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Circular economy project examples

Circular Economy examples

Michelin’s TREC (Tire Recycling) project

Michelin led a tire recycling project (source: in collaboration with CEA, Protéus (PCAS) and SDTech. This project, called TREC, was launched in 2014. The TREC project develops two different usages for used tires. The first one is called TREC Regeneration, and consists in regenerating rubber compounds to manufacture new tires. The second one is called TREC Alcohol, and enables the production of a chemical intermediate product needed to synthesize raw materials used in the manufacturing process.

The following figure illustrates the processes for these two projects (source:

Michelin’s TREC (Tire Recycling) project (

Renault’s circular economy process

In order to transform end-to-life parts and vehicles into a resource for the production and maintenance of vehicles, Renault implements circular economy technologies (source: By doing this throughout the various stages of its products life cycle, Renault aims at reducing its consumption of raw materials.

The following figure illustrates the different stages of production in which circular economy technologies intervene (source:

Renault’s circular economy process

Kalundborg Symbiosis

The Kalundborg Symbiosis (source: is a partnership between twelve public and private companies in Kalundborg. This partnership was developed in 1972 and is considered to be the world’s first industrial symbiosis with a circular approach to production.

The main principle of Kalundborg Symbiosis is that a waste stream from one plant becomes a resource to an other plant , thereby benefiting both the environment and the economy. The following figure illustrates the different partnerships in Kalundborg Symbiosis and the different residues they exchange.

The Kalundborg Symbiosis (source:

The benefits of industrial symbiosis are:

  • Reductions in costs and emissions
  • Growth for less resources
  • More competitive and more resilient enterprises


deClique collects food by-products such as coffee grounds, orange peels and other food waste from businesses, using cycle couriers and electric vehicles. These by-products are then sold to third party innovators and product manufacturers, who transform them into new products like food ingredients, cosmetics, and biomaterials  (source:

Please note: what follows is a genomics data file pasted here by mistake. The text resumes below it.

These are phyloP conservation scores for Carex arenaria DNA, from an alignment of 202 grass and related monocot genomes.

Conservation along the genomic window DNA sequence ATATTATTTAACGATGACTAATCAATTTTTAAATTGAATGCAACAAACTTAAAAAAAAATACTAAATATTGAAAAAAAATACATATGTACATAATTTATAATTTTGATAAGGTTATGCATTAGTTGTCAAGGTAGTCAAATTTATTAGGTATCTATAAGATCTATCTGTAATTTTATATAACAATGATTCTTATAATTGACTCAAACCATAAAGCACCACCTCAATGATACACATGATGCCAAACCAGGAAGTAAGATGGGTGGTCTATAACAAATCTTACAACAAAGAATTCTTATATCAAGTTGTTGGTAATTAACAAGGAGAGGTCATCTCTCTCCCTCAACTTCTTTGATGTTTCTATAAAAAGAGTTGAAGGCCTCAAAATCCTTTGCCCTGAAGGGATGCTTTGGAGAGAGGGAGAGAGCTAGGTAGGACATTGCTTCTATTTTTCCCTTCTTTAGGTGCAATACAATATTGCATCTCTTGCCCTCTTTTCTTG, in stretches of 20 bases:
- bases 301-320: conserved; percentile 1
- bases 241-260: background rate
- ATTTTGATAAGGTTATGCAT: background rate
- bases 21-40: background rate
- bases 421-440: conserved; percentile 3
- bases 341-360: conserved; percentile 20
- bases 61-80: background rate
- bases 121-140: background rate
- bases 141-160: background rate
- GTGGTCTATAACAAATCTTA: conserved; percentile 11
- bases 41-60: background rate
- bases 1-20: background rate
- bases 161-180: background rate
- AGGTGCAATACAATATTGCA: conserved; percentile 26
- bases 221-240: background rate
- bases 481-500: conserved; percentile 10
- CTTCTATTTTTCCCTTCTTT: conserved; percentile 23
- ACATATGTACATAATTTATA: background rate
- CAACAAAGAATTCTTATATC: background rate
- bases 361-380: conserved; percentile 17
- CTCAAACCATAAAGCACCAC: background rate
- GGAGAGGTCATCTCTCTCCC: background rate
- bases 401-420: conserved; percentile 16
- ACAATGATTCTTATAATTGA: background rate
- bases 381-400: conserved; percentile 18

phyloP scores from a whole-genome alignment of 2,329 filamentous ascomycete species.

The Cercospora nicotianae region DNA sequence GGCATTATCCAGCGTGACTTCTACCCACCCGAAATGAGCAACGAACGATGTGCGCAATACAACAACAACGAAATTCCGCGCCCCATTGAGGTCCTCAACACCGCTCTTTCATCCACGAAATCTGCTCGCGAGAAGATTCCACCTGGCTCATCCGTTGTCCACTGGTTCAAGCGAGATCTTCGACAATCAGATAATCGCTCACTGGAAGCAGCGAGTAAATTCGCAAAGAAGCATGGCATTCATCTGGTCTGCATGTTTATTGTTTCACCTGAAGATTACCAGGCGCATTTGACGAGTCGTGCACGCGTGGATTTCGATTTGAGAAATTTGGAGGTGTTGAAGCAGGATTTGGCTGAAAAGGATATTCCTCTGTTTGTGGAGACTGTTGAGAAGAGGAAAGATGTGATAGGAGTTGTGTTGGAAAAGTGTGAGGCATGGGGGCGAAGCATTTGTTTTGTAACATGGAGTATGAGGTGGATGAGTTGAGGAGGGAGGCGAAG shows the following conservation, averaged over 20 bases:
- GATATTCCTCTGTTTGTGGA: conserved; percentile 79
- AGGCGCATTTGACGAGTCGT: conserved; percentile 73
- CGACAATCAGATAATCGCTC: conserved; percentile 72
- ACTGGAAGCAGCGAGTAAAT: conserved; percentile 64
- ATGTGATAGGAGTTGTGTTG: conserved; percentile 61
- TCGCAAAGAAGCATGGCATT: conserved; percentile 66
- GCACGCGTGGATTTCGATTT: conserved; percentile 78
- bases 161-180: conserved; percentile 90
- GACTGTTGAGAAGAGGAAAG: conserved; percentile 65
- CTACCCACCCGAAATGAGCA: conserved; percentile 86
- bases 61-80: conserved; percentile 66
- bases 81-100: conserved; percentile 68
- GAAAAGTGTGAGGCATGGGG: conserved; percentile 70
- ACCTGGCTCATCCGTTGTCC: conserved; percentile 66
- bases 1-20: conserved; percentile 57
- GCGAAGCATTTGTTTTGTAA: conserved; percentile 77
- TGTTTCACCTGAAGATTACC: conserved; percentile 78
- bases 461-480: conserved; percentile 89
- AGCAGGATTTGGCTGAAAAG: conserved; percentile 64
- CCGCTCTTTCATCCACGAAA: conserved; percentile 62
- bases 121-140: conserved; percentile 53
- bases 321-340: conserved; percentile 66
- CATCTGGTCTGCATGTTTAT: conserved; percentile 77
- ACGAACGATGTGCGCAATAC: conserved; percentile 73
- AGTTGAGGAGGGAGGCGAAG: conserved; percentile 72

The following figures show the circular coffee ground and orange peels recycling path.

deCLIQUE coffee ground recycling path
deCLIQUE orange peels recycling path

Tomra R1

Tomra R1 is Tomra’s innovation in reverse vending. It enables customers to return in over 100 empty beverage containers in one go in order to recycle them. This allows a much faster recycling experience. When customers return their containers, they gain vouchers that they can use for shopping.  

The following figure illustrates Tomra’s circular pathway for recycling beverage containers (source:

Tomra’s circular pathway for recycling beverage containers

Veolia’s steam iron from recycled plastics

Veolia, in collaboration with SEB (household appliances manufacturer), designed a steam iron made of 50% recycled plastic. This was considered to be a first in France for small household goods (source:

Veolia’s circular path for steam iron manufacturing


The NEW KNAUF-VEOLIA Insulation partnership enables the transformation of more than 60000 tonnes per year of used glass bottles into energy saving insulation material.

The following figure shows the circular pathway of the insulation project.

KNAUF circular pathway for insulation material

Umicore circular economy actions

Umicore is a Belgian company that is present in twelve countries. Umicore produces and recycles non-ferrous  materials. This company routinely recycles products such as batteries. It is also involved in waste treatment from refineries or metal industries (e.g. cobalt, nickel, tungsten or antimony) in order to reduce harmful emissions to the environment (source:

The following figure shows Umicore’s circular pathway in recycling batteries (source:

Umicore’s circular pathway for batteries (source:

Volkswagen closed-loop battery recycling

Volkswagen Group has deployed efforts and researched ways to recover valuable raw materials such as nickel, manganese, cobalt and lithium, since these four raw materials extraction and use are crucial for a company’s carbon footprint. In this perspective, the Volkswagen Group will assume overall responsibility for its e-mobility of the future and developed a closed loop process for recycling batteries (source:

The following figure shows the closed loop battery recycling by Volkswagen.

Enerkem circular economy action

Enerkem is a Canadian firm that has developed a recycling technology which chemically recycles the biogenic and non-biogenic carbon contained in non-recyclable waste and residues into a gas. This gas in turn can be used to make biofuels like methanol and ethanol, as well as chemicals that can be used in numerous everyday products. This is done through a waste conversion process. First the carbon is transformed into a pure synthesis gas (“syngas”). The syngas is then converted into biofuels and renewable chemicals, using commercially available catalysts.

This technology helps avoiding emissions from landfills and incineration plants. The following figure illustrates the different stages of this process (source:

Enerkem recycling technology for biogenic and non-biogenic carbon

Enerkem has also collaborated with NOVA Chemicals in order to explore turning non-recyclable and non-compostable municipal waste into ethylene, as shown in the following circular pathway (source:

Enerkem & NOVA Chemicals circular pathway for Plastics Recycling



Acknowledgment : This Section was prepared using material gathered and synthesized from Internet Sources by Nassima MOUMNI (Ingénieur Polytechnique Alger).